"I'm worried that someone who read that manifesto might come to the church Sunday morning and find the quickest way to get to the stage," Patrick Kelley, the CEO of Léargas Security said.
"We just felt like we had to," Kelley said. "We are afraid to go to church. We are afraid to go to the grocery store. We are afraid to drop our kids off at school. And if we have some - any - way that we can make a change, we have to."
That's why he started "Léargas" with his business partners in November - to try and find those threats before they strike.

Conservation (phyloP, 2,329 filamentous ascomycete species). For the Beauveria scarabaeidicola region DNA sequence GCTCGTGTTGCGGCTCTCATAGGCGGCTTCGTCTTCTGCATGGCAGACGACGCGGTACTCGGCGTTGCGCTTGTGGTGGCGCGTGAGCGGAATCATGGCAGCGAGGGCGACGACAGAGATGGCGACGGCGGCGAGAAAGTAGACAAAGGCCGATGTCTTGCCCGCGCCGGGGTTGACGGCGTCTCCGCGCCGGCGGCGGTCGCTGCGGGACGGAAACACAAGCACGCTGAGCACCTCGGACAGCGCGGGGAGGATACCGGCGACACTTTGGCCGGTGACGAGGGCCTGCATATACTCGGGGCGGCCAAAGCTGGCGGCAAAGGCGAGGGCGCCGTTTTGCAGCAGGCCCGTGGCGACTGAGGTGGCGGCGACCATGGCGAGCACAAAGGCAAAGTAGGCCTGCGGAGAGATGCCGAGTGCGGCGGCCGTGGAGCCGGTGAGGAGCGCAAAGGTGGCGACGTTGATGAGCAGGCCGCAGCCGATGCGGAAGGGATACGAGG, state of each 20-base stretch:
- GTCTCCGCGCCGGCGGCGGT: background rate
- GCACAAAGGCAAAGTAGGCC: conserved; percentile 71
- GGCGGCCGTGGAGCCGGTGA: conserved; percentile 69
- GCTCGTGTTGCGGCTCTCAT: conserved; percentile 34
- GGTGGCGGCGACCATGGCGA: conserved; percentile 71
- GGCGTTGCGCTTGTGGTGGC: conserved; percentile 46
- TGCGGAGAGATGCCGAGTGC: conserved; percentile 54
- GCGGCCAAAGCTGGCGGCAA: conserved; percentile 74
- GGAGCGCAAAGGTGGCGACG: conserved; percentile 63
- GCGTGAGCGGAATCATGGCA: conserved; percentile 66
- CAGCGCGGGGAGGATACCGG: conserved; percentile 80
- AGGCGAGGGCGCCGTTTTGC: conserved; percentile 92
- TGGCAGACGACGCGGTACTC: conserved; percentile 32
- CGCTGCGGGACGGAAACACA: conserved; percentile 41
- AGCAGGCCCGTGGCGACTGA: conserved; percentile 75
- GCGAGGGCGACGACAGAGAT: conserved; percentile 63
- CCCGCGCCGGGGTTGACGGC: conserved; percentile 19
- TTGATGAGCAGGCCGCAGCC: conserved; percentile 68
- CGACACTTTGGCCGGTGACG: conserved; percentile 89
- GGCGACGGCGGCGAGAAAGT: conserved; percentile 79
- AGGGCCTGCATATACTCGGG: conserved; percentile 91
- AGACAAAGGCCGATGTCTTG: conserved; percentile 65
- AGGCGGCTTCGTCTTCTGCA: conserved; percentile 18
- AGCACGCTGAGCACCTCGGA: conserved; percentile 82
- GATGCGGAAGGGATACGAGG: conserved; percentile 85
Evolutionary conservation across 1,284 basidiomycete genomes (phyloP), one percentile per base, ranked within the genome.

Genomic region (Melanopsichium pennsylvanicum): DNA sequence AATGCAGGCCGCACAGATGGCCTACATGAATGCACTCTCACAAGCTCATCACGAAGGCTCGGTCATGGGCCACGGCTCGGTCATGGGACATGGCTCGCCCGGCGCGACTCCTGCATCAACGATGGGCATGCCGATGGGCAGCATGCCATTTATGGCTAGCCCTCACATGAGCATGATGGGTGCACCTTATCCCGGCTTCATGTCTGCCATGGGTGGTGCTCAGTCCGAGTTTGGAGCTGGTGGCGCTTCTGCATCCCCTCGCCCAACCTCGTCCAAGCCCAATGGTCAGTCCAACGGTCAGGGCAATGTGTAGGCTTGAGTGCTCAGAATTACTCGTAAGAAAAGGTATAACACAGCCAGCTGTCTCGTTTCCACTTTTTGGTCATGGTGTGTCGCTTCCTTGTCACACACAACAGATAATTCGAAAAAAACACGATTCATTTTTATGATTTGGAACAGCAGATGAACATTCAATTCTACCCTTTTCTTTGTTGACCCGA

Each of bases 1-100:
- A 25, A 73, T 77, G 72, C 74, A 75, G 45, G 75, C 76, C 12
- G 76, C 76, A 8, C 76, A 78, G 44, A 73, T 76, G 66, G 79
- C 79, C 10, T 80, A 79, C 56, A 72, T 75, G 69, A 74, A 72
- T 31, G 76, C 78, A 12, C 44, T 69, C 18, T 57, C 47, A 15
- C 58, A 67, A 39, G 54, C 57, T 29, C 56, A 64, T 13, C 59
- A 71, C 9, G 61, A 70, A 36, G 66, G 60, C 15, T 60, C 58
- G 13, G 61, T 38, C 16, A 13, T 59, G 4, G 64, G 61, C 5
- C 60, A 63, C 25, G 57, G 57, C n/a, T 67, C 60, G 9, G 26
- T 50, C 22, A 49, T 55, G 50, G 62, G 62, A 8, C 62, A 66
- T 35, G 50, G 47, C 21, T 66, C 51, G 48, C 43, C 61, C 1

"This is one of those situations where you look around the world and say, 'it's terrifying. We have to do something'," he said.
That's why he and his group created the program that monitors sites like 8Chan, where the El Paso shooter posted the manifesto attributed to him. The idea is to get the information shooters post online to police before they have a chance to act.